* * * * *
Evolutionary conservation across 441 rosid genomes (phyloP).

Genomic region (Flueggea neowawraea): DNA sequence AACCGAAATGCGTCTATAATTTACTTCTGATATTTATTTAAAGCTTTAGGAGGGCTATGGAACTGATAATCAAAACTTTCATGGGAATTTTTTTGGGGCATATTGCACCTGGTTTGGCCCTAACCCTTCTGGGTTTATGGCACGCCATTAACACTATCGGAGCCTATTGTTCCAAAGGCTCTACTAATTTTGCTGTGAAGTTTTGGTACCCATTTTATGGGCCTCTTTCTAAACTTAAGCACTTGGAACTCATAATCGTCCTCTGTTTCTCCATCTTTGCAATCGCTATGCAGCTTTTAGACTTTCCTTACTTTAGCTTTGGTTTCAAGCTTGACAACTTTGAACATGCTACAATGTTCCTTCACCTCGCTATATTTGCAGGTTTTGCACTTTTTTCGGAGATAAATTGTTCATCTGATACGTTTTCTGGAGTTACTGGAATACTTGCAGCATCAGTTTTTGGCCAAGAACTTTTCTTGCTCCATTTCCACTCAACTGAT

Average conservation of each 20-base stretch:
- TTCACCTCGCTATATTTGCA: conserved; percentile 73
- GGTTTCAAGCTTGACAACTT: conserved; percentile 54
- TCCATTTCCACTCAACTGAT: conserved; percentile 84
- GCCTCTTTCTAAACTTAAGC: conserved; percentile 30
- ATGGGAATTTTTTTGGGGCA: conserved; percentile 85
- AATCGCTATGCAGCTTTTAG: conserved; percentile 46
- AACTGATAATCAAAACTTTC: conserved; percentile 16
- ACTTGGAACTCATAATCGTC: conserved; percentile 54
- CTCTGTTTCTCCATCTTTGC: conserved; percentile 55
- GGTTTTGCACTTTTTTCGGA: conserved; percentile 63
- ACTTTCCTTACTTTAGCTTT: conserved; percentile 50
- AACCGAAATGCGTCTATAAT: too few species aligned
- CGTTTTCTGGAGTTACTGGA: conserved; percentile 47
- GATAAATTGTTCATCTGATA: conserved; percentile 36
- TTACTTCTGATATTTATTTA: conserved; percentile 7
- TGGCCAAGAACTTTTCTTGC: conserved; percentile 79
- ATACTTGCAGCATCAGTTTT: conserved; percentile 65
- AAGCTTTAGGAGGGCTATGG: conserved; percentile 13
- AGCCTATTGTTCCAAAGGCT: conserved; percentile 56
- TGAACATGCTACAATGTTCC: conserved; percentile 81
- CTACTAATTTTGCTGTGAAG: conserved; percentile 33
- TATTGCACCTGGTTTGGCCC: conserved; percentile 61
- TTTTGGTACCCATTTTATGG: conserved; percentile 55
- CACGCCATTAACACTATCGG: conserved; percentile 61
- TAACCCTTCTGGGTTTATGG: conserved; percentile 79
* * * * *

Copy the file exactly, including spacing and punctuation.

Evolutionary conservation across 441 rosid genomes (phyloP).

Genomic region (Flueggea neowawraea): DNA sequence AACCGAAATGCGTCTATAATTTACTTCTGATATTTATTTAAAGCTTTAGGAGGGCTATGGAACTGATAATCAAAACTTTCATGGGAATTTTTTTGGGGCATATTGCACCTGGTTTGGCCCTAACCCTTCTGGGTTTATGGCACGCCATTAACACTATCGGAGCCTATTGTTCCAAAGGCTCTACTAATTTTGCTGTGAAGTTTTGGTACCCATTTTATGGGCCTCTTTCTAAACTTAAGCACTTGGAACTCATAATCGTCCTCTGTTTCTCCATCTTTGCAATCGCTATGCAGCTTTTAGACTTTCCTTACTTTAGCTTTGGTTTCAAGCTTGACAACTTTGAACATGCTACAATGTTCCTTCACCTCGCTATATTTGCAGGTTTTGCACTTTTTTCGGAGATAAATTGTTCATCTGATACGTTTTCTGGAGTTACTGGAATACTTGCAGCATCAGTTTTTGGCCAAGAACTTTTCTTGCTCCATTTCCACTCAACTGAT

Average conservation of each 20-base stretch:
- TTCACCTCGCTATATTTGCA: conserved; percentile 73
- GGTTTCAAGCTTGACAACTT: conserved; percentile 54
- TCCATTTCCACTCAACTGAT: conserved; percentile 84
- GCCTCTTTCTAAACTTAAGC: conserved; percentile 30
- ATGGGAATTTTTTTGGGGCA: conserved; percentile 85
- AATCGCTATGCAGCTTTTAG: conserved; percentile 46
- AACTGATAATCAAAACTTTC: conserved; percentile 16
- ACTTGGAACTCATAATCGTC: conserved; percentile 54
- CTCTGTTTCTCCATCTTTGC: conserved; percentile 55
- GGTTTTGCACTTTTTTCGGA: conserved; percentile 63
- ACTTTCCTTACTTTAGCTTT: conserved; percentile 50
- AACCGAAATGCGTCTATAAT: too few species aligned
- CGTTTTCTGGAGTTACTGGA: conserved; percentile 47
- GATAAATTGTTCATCTGATA: conserved; percentile 36
- TTACTTCTGATATTTATTTA: conserved; percentile 7
- TGGCCAAGAACTTTTCTTGC: conserved; percentile 79
- ATACTTGCAGCATCAGTTTT: conserved; percentile 65
- AAGCTTTAGGAGGGCTATGG: conserved; percentile 13
- AGCCTATTGTTCCAAAGGCT: conserved; percentile 56
- TGAACATGCTACAATGTTCC: conserved; percentile 81
- CTACTAATTTTGCTGTGAAG: conserved; percentile 33
- TATTGCACCTGGTTTGGCCC: conserved; percentile 61
- TTTTGGTACCCATTTTATGG: conserved; percentile 55
- CACGCCATTAACACTATCGG: conserved; percentile 61
- TAACCCTTCTGGGTTTATGG: conserved; percentile 79